rcrocket wrote:No hint? Absolutely none? (I know this is the EV view.) In my particular case, it did not initially come with a burning bosom. But, I point you to Luke 24:32 which is a lot more than a non-hint.
All that says is that while the disciples were talking with Jesus, they experienced a strong emotional sensation
. They had absolutely no idea what it was
or why they were experiencing it until after Jesus had revealed himself to them, and it certainly did not convict them of anything. In fact they couldn't explain it until Jesus had revealed himself openly. This is the opposite of the 'burning bosom' of Mormonism.
Luke 24:32 - "And they said one to another, Did not our hearts burn within us
, while he talked with us by the way, and while he opened to us the scriptures?"
I think you're reading several things into that pericope that are not really there, and you force a couple of assumptions on it as well. But, just to show you that your reduction of Mormon spirituality is inaccurate, I will show you what is really taught about the burning in the bosom:
Jay E. Jensen wrote:One of the Quorum of the Twelve came to tour the mission over which the Seventy was presiding. As they drove to the next zone conference, the Apostle turned to him and said, “I wonder if you might have left an impression in the missionaries’ minds that has created more problems than you can resolve. As I have traveled throughout the Church, I’ve found relatively few people who have experienced a burning of the bosom. In fact, I’ve had many people tell me that they’ve become frustrated because they have never experienced that feeling even though they have prayed or fasted for long periods of time.”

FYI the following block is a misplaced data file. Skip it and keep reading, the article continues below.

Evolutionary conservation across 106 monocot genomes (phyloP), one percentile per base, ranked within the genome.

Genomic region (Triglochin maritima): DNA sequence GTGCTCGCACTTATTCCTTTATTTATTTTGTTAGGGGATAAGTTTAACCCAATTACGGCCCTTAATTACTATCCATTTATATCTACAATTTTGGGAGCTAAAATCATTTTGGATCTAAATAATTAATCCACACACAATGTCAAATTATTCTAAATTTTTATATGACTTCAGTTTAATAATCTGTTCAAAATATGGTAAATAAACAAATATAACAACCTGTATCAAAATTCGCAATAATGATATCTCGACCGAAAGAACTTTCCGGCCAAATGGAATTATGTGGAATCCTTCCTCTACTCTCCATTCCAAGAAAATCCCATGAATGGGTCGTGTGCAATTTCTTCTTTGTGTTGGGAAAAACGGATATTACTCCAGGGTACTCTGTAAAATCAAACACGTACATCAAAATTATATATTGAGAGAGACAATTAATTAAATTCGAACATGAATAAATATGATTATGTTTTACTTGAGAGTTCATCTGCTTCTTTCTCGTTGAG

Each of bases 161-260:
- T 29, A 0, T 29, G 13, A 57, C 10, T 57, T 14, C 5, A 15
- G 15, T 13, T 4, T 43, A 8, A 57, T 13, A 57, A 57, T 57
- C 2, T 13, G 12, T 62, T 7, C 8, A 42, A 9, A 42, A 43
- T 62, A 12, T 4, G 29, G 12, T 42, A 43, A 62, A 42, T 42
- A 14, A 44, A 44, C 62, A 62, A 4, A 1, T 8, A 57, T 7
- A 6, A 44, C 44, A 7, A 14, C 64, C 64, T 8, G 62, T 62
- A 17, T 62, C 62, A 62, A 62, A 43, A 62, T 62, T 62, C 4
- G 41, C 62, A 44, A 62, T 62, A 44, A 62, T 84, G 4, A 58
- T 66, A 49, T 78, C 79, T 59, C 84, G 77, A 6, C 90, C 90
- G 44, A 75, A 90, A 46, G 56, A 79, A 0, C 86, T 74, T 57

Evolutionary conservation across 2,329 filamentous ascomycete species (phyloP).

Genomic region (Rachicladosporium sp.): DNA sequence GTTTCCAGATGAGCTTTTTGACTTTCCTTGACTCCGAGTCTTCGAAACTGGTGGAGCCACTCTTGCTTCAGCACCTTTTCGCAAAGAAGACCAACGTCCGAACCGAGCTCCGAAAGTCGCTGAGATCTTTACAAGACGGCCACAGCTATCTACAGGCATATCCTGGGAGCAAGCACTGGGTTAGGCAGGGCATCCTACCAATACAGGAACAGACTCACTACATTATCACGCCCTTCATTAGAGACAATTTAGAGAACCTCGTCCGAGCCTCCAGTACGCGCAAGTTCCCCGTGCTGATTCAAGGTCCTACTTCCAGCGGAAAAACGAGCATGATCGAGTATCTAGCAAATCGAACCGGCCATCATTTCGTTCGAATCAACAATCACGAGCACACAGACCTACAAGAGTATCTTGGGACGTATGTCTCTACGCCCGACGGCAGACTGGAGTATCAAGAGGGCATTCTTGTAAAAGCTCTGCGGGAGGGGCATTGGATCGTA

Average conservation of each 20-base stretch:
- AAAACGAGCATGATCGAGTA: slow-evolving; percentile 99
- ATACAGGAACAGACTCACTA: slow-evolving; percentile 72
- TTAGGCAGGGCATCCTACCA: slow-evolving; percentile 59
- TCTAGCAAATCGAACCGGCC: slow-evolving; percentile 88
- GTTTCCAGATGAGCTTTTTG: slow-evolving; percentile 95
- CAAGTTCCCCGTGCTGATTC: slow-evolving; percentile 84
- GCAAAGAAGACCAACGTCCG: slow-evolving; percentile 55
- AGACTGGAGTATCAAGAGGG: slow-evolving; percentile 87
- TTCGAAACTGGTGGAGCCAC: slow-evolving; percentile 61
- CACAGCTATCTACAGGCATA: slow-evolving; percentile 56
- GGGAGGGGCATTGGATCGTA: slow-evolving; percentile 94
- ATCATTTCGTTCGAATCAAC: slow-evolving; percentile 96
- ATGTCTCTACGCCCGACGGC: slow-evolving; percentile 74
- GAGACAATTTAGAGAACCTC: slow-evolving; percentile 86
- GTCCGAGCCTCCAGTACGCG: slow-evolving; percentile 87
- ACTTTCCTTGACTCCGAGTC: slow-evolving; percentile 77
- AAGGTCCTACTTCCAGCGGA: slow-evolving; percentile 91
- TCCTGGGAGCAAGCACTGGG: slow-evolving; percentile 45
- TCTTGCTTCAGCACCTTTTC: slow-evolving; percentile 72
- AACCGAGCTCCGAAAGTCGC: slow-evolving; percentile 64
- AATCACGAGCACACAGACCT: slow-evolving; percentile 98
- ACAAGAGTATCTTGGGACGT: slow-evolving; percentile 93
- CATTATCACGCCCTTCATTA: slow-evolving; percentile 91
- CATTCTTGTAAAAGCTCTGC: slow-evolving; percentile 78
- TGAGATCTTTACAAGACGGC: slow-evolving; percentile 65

He explained that Doctrine and Covenants 9:7–9 was given in response to the process of translating sacred records. [D&C 9:7–9] There the burning of the bosom was appropriate. The principle can apply to personal revelation, he said, but more precisely it related to the translation of the Book of Mormon. He counseled the mission president to refer missionaries to other scriptural references about the Holy Ghost. For example, he cited the verse “Did I not speak peace to your mind concerning the matter? What greater witness can you have than from God?” (D&C 6:23.)
Over the years, I have tried to learn the different ways in which the Spirit of the Lord works. Surely God does speak from heaven, but he manifests, confirms, or gives direction in a variety of ways.
Boyd K. Packer wrote:This burning in the bosom is not purely a physical sensation. It is more like a warm light shining within your being
Dallin H. Oaks wrote:What does a ‘burning in the bosom’ mean? Does it need to be a feeling of caloric heat, like the burning produced by combustion? If that is the meaning, I have never had a burning in the bosom.
The New Era wrote:Different people describe the feelings of the Holy Ghost in different ways. Some people describe the feeling as a “burning in the bosom” (see D&C 9:8), others talk about feeling filled with light (see D&C 88:67), and still others simply describe the promptings of the Spirit as a feeling of joy, peace, or calm (see D&C 6:22–23; D&C 11:13).
In every example I've ever seen of someone describing a spiritual witness they have only said "burning bosom" after they mention that they can't explain what it's like. This is the entire reason for President Packer's famous talk about describing the taste of salt. Perhaps the "'burning bosom' of Mormonism" is closer to what you describe than you are willing to admit.